What is DBT? Dialectical Behavior Therapy (DBT) is a treatment model which combines elements of psychoanalytic and cognitive-behavior therapy with mindfulness, a type of meditation derived from Zen Buddhism. Research studies have proven that this treatment approach, developed by Dr. Marsha Linehan, is effective in decreasing clients' self-harming behaviors.
Who should attend? Young people who attend DBT skills training groups often struggle with self-harming behaviors such as cutting, eating disorders, aggression and substance abuse.
The skills training sessions offer members ideas and strategies to better manage emotions and resist self-destructive urges. With these skills they will act more effectively with adults and peers in order to keep themselves safe and participate more fully in school, home and recreational activities.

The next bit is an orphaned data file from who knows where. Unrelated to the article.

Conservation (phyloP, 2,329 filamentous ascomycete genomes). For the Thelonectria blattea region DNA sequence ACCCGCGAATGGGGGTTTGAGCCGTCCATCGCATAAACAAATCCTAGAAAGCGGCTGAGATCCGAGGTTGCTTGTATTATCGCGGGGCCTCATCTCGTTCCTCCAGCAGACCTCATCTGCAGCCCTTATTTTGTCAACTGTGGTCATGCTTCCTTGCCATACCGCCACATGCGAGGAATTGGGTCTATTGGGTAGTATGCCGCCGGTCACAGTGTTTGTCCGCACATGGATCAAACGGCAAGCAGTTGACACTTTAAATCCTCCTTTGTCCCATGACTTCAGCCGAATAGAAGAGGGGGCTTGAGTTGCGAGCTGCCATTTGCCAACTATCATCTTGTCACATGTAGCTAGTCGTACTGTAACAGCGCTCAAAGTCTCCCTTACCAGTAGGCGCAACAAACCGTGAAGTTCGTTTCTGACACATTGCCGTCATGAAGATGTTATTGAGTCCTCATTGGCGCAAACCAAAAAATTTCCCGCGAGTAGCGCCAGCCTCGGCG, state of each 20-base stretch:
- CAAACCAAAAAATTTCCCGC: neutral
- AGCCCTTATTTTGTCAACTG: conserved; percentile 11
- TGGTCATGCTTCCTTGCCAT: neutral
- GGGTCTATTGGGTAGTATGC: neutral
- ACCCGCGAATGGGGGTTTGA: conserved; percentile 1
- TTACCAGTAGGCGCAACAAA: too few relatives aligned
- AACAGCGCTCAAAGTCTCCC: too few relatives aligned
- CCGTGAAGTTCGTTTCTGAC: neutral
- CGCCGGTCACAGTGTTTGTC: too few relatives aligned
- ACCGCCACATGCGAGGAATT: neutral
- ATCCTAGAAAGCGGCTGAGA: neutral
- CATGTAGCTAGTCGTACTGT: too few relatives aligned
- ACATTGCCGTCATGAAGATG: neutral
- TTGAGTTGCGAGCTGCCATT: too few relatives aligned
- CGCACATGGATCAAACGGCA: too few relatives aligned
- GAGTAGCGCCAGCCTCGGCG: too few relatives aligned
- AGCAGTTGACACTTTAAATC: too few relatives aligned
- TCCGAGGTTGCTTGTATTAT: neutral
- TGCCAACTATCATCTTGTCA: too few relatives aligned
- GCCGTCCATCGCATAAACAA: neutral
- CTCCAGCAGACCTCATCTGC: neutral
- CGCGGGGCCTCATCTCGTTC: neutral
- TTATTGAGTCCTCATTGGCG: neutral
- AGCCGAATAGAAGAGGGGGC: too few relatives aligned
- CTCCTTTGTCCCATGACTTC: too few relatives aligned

Groups are offered in 12 week sessions for middle school students (grades 6-8), high school students (grades 9-12) and young adults (ages 18-24).
What do you learn? Each 12 week session will help group members decrease interpersonal problems, confusion about thoughts and feelings, impulsivity and emotional instability by increasing interpersonal effectiveness, mindfulness, distress tolerance and emotion regulation skills.
Each class provides education, direct instruction, experiential exercises, and feedback to help participants understand each skill. Practice exercises (homework) will be given most weeks.
Skills training does not replace individual therapy. All group members must have an individual therapist with whom they meet regularly throughout their participation in the group. I will communicate with each individual therapist to help generalize into daily life the skills taught in group sessions.